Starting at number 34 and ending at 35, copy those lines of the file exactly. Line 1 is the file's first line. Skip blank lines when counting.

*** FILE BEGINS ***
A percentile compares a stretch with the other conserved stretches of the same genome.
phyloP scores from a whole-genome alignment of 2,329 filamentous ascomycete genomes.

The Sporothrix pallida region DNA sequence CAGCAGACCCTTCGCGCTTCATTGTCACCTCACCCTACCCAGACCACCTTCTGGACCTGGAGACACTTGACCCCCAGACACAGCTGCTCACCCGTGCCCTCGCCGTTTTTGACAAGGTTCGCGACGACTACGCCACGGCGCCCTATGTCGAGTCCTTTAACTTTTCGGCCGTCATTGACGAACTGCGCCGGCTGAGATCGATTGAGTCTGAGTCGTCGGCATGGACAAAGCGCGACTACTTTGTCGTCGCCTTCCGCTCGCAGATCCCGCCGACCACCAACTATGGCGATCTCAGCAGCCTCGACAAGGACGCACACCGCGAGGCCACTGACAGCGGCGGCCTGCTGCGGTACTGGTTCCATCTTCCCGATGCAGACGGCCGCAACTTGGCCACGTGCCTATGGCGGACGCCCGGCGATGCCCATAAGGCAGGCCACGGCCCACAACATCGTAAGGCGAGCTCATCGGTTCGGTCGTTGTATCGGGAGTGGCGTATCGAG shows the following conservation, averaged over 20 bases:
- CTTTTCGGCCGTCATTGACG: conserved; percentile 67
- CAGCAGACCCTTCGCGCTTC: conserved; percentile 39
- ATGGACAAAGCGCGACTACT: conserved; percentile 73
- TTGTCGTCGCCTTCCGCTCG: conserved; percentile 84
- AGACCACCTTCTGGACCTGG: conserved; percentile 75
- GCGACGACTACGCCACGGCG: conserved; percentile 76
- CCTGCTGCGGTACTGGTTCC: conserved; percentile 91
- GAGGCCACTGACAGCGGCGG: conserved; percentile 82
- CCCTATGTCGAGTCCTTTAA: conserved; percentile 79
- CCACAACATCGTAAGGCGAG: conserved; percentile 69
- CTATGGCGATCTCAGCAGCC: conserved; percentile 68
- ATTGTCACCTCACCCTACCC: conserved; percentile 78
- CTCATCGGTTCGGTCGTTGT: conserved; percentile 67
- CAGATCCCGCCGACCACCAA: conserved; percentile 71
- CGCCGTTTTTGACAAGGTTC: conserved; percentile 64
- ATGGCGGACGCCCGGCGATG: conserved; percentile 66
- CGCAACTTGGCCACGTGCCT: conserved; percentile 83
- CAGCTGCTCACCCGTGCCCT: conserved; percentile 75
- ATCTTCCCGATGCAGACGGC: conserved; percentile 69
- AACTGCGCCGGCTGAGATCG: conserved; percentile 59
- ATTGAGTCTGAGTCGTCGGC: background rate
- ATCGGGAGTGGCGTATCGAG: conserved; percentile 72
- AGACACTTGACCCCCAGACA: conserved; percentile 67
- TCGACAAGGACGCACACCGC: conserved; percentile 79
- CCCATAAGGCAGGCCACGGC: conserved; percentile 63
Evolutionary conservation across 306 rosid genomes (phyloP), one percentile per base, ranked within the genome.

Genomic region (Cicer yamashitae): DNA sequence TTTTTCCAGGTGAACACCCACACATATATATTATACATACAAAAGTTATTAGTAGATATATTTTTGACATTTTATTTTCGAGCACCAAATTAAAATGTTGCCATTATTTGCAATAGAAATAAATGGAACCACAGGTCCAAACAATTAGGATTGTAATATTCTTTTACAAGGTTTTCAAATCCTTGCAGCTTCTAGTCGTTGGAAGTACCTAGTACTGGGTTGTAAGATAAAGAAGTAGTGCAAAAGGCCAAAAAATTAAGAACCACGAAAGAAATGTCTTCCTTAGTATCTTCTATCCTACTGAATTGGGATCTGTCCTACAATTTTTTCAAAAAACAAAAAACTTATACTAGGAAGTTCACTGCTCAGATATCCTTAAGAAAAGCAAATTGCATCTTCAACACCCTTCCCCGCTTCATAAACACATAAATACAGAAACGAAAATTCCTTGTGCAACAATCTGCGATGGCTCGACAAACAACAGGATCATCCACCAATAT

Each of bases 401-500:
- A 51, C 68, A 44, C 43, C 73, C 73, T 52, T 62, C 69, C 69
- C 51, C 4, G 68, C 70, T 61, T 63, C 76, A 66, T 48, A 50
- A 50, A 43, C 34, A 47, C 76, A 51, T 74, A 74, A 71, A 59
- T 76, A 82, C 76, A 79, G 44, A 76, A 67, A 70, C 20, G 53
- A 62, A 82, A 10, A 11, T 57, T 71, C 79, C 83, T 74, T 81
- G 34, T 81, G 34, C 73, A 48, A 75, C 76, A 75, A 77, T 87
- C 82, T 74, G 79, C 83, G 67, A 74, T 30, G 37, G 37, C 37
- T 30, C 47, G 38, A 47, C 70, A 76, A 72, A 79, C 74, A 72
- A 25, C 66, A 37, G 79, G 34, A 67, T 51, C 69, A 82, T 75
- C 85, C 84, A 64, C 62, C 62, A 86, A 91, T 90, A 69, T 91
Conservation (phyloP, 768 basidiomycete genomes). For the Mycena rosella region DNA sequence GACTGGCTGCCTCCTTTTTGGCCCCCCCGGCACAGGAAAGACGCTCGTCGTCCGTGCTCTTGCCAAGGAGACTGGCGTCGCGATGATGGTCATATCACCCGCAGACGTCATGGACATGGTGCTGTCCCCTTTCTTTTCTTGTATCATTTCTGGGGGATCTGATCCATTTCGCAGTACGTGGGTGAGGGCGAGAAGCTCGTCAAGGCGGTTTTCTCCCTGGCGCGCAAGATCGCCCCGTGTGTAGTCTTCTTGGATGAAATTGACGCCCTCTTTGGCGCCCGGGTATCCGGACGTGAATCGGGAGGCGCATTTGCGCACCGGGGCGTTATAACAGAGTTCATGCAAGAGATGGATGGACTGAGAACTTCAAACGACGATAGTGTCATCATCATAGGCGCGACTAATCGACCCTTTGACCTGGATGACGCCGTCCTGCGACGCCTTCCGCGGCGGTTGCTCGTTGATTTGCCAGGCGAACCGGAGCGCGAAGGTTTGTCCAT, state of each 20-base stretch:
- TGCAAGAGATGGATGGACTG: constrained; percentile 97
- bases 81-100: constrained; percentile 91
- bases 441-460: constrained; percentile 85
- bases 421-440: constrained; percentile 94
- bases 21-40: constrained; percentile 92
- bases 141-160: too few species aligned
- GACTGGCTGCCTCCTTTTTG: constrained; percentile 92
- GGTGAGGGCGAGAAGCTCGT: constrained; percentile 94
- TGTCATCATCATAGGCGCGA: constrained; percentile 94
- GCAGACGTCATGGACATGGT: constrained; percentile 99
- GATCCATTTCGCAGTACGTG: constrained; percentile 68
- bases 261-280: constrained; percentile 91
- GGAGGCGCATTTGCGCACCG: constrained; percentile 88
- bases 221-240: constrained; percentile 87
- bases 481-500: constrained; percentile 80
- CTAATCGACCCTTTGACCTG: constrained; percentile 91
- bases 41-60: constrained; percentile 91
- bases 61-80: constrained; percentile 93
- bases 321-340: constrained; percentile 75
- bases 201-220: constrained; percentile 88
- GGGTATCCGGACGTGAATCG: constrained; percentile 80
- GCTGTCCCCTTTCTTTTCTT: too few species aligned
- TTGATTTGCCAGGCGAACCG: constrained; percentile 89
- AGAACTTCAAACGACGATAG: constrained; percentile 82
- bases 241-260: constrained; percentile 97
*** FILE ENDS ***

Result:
- A 50, A 43, C 34, A 47, C 76, A 51, T 74, A 74, A 71, A 59
- T 76, A 82, C 76, A 79, G 44, A 76, A 67, A 70, C 20, G 53